I don’t like to write posts that purport to be letters to my child, to be read in the future. I have written them, a few of them, but always with a sense of unease. Unease at sharing thoughts that I would present to my child as a private gift – as something that I mean to pass from my heart to hers – with an audience. Of course, everything that I write here is meant, someday, to be given to her, shared with her – to help her to understand me, and my journey as her mother, a little better, and to help her, perhaps, to understand herself a little better, to know a little bit of who she was in the hours and days and weeks and months that will always remain beyond the reach of her memory. So the form of the letter is tempting, because it allows me the pretense of speaking directly to her, of reaching through time – of imagining a reach through time – to share my voice, this voice, the voice of her mother in the time of her extreme youth, with her.
Still, I’m not going to write a letter to her today. Today is her birthday, but I’m not going to write her a letter. I’m not going to write her a letter because the letter that I would write today would be entirely self-indulgent (though aren’t they all?). It would be all about me, and it would be all apology and hand-wringing. It would be about my anxieties, these days, that I am being a truly terrible mother, that I have not been nearly as attentive and involved as I should be, that the ongoing distraction of nausea and other sickness and the whatnots and wherefores of day-to-day life have gotten in the way of mothering and that I feel guilty for having done so much of my loving and caring for her from arm’s length, from the corner of the room, from my prone position on the couch or the bed or the floor, issued forth only in whispers and weak hugs.
It would be about feeling guilty, and anxious, that these days are slipping by and I cannot participate fully in them. That I cannot participate fully in her. That these are the last days – the last weeks, the last months – that she and I have as mother and only child, mother and only daughter, that we have as a duo, as a pair. Next year our family will have grown, gods willing, and she will be one of two. No longer my only child, the only child of my heart.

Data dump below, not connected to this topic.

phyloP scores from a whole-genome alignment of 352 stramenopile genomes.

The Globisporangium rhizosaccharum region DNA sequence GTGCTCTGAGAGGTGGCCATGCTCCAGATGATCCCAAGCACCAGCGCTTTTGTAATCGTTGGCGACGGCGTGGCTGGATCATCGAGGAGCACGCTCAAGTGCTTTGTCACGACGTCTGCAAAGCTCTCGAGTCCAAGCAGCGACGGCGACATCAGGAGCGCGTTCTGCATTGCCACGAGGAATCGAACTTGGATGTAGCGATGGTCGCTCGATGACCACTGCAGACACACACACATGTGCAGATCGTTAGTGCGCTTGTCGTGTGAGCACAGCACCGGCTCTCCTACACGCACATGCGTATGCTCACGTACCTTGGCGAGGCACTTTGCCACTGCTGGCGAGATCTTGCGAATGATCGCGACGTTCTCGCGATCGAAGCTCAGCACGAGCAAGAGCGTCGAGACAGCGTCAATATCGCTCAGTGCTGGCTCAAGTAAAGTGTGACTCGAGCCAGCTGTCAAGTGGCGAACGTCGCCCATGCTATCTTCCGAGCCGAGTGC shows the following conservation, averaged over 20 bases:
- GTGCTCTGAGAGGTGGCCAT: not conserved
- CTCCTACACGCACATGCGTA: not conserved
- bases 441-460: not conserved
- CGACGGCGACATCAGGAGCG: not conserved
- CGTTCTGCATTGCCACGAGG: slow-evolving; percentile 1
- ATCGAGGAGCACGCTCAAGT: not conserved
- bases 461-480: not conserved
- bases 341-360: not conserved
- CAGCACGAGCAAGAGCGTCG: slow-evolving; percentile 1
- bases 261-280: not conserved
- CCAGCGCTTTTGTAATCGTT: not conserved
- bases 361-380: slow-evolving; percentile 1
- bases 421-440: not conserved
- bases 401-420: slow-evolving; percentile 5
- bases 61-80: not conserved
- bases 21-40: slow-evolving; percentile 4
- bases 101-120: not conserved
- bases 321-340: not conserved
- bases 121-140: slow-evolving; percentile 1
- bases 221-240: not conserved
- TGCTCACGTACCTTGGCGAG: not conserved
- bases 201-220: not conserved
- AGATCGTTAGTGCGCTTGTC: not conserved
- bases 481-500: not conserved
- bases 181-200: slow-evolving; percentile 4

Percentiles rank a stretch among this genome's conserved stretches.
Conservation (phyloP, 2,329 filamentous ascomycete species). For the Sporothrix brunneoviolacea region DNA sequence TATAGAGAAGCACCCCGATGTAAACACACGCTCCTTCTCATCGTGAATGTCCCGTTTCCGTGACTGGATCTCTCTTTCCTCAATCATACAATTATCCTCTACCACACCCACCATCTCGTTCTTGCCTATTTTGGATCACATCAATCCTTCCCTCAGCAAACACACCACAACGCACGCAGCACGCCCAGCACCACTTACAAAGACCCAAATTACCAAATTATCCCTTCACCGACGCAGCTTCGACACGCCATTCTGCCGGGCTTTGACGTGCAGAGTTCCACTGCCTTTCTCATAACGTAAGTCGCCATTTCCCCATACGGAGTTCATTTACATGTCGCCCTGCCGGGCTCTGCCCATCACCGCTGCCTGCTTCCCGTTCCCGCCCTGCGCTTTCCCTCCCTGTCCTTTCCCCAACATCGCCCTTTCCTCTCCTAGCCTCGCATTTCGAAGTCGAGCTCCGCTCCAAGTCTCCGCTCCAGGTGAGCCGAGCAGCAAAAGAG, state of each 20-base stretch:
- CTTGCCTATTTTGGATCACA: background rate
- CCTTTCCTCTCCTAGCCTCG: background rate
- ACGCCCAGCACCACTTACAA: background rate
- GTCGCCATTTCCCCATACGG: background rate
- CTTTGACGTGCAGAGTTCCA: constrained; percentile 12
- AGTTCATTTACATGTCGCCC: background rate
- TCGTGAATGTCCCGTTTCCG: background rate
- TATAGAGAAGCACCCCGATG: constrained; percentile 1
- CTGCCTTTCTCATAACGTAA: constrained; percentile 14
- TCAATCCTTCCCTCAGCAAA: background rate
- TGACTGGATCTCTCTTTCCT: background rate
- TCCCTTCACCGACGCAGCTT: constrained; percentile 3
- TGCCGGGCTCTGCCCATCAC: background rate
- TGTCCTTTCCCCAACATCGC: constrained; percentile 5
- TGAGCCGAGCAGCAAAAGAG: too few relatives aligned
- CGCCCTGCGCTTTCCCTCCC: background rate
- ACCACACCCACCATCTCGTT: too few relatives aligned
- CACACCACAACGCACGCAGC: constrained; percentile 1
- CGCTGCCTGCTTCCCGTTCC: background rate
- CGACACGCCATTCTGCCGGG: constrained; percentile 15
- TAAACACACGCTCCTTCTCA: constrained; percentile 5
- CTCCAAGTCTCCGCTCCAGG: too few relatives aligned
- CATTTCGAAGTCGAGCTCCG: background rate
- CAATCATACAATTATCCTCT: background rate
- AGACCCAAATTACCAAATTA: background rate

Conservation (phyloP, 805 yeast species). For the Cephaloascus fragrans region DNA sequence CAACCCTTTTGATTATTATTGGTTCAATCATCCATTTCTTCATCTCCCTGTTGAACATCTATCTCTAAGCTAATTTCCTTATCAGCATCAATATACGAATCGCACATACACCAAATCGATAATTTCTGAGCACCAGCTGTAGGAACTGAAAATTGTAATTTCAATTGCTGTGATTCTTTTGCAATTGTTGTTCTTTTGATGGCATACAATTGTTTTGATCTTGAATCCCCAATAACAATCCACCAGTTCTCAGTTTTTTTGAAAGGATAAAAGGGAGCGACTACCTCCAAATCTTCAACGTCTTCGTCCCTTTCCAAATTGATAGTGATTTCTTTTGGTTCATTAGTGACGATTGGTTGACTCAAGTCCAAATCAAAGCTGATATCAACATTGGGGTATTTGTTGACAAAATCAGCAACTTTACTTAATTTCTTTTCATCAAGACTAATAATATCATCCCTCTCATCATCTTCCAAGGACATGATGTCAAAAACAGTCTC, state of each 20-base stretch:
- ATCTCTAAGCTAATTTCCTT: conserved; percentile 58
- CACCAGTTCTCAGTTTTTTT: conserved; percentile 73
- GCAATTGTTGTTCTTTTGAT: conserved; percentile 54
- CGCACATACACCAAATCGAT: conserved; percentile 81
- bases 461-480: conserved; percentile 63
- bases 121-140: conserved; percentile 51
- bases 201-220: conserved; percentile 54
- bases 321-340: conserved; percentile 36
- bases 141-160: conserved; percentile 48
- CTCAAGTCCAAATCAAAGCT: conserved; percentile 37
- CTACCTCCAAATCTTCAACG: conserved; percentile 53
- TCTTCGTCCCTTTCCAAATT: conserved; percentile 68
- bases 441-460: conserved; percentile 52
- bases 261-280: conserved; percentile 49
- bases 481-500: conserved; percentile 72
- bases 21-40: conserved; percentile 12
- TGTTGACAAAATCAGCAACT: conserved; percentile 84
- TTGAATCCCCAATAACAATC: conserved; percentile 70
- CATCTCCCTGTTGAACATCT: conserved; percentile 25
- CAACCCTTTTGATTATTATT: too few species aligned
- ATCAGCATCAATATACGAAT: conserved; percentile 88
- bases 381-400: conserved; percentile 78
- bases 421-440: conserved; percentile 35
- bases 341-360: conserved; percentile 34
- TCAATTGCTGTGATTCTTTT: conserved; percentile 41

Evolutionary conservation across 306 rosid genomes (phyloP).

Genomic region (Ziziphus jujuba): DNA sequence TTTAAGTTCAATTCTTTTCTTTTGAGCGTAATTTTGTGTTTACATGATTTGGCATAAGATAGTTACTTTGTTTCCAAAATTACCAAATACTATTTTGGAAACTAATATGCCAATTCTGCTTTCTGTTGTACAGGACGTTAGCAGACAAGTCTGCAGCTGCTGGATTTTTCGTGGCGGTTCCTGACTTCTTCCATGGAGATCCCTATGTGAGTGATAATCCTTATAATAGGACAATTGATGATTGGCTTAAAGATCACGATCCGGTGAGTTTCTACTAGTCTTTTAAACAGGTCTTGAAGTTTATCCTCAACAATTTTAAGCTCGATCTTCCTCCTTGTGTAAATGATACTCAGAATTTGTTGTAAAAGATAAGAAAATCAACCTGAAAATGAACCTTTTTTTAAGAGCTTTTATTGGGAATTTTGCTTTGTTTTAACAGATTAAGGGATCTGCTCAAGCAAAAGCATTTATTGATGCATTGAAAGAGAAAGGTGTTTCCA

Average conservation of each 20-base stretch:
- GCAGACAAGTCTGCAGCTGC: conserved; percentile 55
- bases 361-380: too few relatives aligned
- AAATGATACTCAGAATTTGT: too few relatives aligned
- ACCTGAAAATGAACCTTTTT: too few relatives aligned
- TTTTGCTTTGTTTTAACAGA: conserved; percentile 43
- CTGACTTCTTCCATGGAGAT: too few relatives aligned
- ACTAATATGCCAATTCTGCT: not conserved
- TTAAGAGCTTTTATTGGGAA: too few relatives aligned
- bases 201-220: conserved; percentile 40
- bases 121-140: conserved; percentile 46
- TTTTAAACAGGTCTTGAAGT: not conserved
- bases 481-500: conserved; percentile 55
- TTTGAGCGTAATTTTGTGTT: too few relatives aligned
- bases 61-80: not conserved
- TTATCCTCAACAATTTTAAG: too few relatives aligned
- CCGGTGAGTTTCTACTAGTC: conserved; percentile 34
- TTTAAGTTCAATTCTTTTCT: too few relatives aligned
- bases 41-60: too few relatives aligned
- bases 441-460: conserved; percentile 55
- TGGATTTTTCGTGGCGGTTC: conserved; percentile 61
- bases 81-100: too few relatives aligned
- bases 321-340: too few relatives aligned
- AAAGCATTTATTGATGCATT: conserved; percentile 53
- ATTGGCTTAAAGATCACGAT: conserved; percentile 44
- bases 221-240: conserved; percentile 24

I know, I know: I will love her no less when her sibling comes; my heart will expand and the love of two will be infinitely bigger than I could ever imagine. But still: I lay awake, sometimes, at night, in the quiet, and although I do not cry, I can feel my heart constrict and a pressing damp at the corner of my eyes as I think, this will all change. It will all be different. We will no longer be two, she and I, me and she. I will no longer be able to say, I love you most of all, you are my very dearest child and the best and brightest light of my heart. She will no longer be one. She will be one of two.
She will be no less special for that, no less loved. She will, I think, be more special, more loved. I’m not sure why or how, but I imagine that the expansion of our family means an expansion of love that spreads in all directions and reaches beyond all depths and heights. It will all be more. But it will all be different.
So I want her to know this, on her second birthday, on her last birthday as an only child: that I feel this impending change, deeply, and that – for all of the immeasurable joy that lays before us – this time, this time of us, this first time, this first experience of what it means to hold my heart outside of my self and cling to the throbbing mess of it will be held deeply and tightly in the place where my dearest memories are held. That she will always be my first.
That I love her, deeply, desperately, even – especially – in those moments when I can barely hold my head up, even – especially – when it seems that I am lost in my own miseries and distractions. That there is not and will never be another her, and that I will always be grateful, beyond grateful, to God and nature and the universe for the miracle that is her.
Happy birthday, baby girl, big girl, my girl. Happy birthday.